Jaime Escalante, the former Los Angeles mathematics teacher whose work with low-income students inspired the 1988 film “Stand and Deliver,” died Tuesday after a battle with bladder cancer. He was 79.
Escalante was a strong advocate for education reform, pushing throughout his career for tougher standards for students and educators alike.
In 1982, he gained national attention after 14 of his students were accused of cheating on the Advancement Placement calculus exam. Twelve of the 14 were later vindicated after retaking the exam and passing for a second time. The story of their achievement, and Escalante’s role in helping them overcome the limitations of a struggling inner-city high school, became the subject of the award-winning film starring actor Edward James Olmos.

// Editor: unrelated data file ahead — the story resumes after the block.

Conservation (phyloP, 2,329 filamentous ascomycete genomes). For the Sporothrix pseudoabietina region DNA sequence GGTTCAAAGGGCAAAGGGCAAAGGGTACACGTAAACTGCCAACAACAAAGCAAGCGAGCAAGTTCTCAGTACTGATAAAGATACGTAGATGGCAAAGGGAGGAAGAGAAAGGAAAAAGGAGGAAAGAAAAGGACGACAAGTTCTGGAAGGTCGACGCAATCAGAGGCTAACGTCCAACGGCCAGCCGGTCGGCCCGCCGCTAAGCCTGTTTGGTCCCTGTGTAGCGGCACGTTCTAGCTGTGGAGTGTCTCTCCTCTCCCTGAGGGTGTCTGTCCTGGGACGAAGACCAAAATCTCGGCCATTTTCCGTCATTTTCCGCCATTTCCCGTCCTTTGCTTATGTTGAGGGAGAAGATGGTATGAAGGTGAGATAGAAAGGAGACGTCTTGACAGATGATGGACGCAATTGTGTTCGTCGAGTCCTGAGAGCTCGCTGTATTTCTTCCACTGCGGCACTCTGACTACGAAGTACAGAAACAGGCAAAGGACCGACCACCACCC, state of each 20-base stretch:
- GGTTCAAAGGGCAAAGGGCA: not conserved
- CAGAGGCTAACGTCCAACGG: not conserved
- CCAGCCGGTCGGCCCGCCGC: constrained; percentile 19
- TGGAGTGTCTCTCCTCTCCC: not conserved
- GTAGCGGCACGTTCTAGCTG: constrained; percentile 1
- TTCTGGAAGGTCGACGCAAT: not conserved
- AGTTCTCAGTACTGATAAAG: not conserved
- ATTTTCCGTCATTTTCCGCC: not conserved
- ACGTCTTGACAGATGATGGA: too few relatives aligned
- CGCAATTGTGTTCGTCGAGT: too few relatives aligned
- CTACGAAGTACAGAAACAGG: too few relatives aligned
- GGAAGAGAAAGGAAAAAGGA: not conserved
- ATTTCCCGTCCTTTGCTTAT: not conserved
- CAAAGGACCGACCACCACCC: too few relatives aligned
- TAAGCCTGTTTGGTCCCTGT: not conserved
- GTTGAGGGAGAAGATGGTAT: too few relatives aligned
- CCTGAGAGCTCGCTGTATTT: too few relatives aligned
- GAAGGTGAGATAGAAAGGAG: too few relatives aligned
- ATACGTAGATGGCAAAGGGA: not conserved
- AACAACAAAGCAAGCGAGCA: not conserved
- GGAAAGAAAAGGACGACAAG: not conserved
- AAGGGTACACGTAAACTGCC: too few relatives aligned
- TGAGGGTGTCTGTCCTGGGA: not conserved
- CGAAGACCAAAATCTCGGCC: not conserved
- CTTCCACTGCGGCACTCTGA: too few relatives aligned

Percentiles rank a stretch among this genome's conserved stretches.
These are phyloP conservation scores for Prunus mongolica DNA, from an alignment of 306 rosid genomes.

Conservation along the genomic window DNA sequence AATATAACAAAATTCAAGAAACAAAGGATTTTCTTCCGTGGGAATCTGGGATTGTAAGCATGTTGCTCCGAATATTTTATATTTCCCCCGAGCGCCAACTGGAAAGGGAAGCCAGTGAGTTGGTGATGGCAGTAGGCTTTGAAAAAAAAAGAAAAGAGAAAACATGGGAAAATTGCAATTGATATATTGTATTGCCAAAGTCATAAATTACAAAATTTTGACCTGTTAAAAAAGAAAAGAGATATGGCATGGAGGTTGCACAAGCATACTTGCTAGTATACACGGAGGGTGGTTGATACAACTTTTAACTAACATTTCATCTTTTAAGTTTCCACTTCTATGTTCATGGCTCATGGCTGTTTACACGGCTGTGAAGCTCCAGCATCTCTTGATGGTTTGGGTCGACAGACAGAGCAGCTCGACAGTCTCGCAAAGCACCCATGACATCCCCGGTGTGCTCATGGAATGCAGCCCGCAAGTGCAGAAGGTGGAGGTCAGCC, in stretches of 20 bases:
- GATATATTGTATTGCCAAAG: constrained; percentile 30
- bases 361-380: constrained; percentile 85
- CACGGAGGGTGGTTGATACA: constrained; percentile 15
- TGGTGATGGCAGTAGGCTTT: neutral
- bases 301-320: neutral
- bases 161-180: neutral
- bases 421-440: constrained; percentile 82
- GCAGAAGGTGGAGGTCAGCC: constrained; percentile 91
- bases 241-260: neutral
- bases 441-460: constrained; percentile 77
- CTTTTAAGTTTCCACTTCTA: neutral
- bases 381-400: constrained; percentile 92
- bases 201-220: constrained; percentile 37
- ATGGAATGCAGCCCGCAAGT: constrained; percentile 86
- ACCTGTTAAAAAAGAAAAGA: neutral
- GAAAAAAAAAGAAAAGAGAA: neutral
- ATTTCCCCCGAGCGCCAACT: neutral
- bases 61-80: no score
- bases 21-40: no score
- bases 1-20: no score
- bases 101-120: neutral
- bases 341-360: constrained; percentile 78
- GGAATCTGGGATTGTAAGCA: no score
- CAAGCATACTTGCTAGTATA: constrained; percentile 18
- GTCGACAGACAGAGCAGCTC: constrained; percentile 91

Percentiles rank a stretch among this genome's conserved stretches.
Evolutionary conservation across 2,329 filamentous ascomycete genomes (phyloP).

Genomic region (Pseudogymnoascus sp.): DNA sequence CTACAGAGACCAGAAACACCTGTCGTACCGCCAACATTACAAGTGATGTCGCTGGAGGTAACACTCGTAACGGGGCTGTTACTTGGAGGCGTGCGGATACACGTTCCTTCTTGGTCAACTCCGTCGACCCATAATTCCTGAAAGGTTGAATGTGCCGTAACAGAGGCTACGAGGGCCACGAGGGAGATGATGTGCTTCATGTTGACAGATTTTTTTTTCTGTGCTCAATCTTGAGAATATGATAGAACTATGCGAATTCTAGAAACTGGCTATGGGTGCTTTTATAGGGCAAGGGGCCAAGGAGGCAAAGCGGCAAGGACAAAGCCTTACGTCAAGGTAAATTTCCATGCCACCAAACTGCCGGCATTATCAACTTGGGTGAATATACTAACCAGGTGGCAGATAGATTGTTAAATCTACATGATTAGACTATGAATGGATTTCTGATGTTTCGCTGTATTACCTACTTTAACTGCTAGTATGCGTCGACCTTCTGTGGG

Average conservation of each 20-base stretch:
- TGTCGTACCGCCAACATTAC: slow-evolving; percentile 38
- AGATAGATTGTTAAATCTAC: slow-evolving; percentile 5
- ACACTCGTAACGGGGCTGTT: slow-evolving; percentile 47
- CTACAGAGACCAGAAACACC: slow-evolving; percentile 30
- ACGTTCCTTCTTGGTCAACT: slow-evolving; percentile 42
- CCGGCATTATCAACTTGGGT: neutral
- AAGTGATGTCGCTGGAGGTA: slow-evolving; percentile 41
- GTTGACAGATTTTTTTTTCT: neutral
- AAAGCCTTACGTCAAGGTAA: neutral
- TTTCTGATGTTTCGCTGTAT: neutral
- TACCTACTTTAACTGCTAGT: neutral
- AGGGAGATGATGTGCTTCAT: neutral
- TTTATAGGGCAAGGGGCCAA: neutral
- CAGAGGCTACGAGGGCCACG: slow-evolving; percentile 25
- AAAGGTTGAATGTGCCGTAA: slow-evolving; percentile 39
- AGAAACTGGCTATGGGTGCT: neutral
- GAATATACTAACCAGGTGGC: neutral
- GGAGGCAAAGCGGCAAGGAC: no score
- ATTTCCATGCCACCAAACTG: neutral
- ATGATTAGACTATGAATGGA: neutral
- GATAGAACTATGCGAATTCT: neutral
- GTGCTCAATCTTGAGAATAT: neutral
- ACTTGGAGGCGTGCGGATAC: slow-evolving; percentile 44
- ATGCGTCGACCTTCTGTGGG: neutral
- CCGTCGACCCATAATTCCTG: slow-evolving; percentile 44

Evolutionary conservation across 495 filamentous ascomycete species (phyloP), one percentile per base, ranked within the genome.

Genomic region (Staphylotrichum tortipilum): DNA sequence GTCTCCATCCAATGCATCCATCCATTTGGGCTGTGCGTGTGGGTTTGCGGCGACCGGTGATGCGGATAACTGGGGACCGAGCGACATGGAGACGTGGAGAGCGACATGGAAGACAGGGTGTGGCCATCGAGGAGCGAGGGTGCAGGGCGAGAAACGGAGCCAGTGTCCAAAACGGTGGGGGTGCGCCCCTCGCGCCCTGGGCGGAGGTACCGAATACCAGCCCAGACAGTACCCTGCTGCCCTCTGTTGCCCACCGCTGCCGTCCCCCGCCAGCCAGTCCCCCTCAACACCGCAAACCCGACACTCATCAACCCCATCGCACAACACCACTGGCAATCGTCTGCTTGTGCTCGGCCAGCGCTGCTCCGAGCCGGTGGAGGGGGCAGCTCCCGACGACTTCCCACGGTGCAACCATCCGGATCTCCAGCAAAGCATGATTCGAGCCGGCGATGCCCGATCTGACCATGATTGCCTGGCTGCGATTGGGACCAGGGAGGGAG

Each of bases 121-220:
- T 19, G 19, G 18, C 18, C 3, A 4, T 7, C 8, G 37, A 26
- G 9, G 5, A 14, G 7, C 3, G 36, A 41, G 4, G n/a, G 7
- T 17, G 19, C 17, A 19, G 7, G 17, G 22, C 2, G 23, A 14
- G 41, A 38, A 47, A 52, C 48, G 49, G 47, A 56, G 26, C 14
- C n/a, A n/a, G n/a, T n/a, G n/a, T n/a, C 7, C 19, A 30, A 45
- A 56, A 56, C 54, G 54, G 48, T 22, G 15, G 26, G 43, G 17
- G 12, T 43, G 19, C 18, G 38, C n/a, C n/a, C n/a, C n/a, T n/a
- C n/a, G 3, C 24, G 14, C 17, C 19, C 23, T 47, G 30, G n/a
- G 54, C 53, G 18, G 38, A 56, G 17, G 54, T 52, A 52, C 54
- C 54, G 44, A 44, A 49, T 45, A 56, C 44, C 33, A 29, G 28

The Washington Post republished its 1982 account of Escalante’s attention-grabbing instructional accomplishments.
“Jaime exposed one of the most dangerous myths of our time — that inner city students can’t be expected to perform at the highest levels,” Olmos told the Associated Press. “Because of him, that destructive idea has been shattered forever.”
Here’s a clip from “Stand and Deliver”:
In an interview with the Futures Channel, Escalante discusses what it takes to be a successful teacher:
Escalante died at his son’s home in Reno, Nev. He is survived by his wife, two sons and six grandchildren.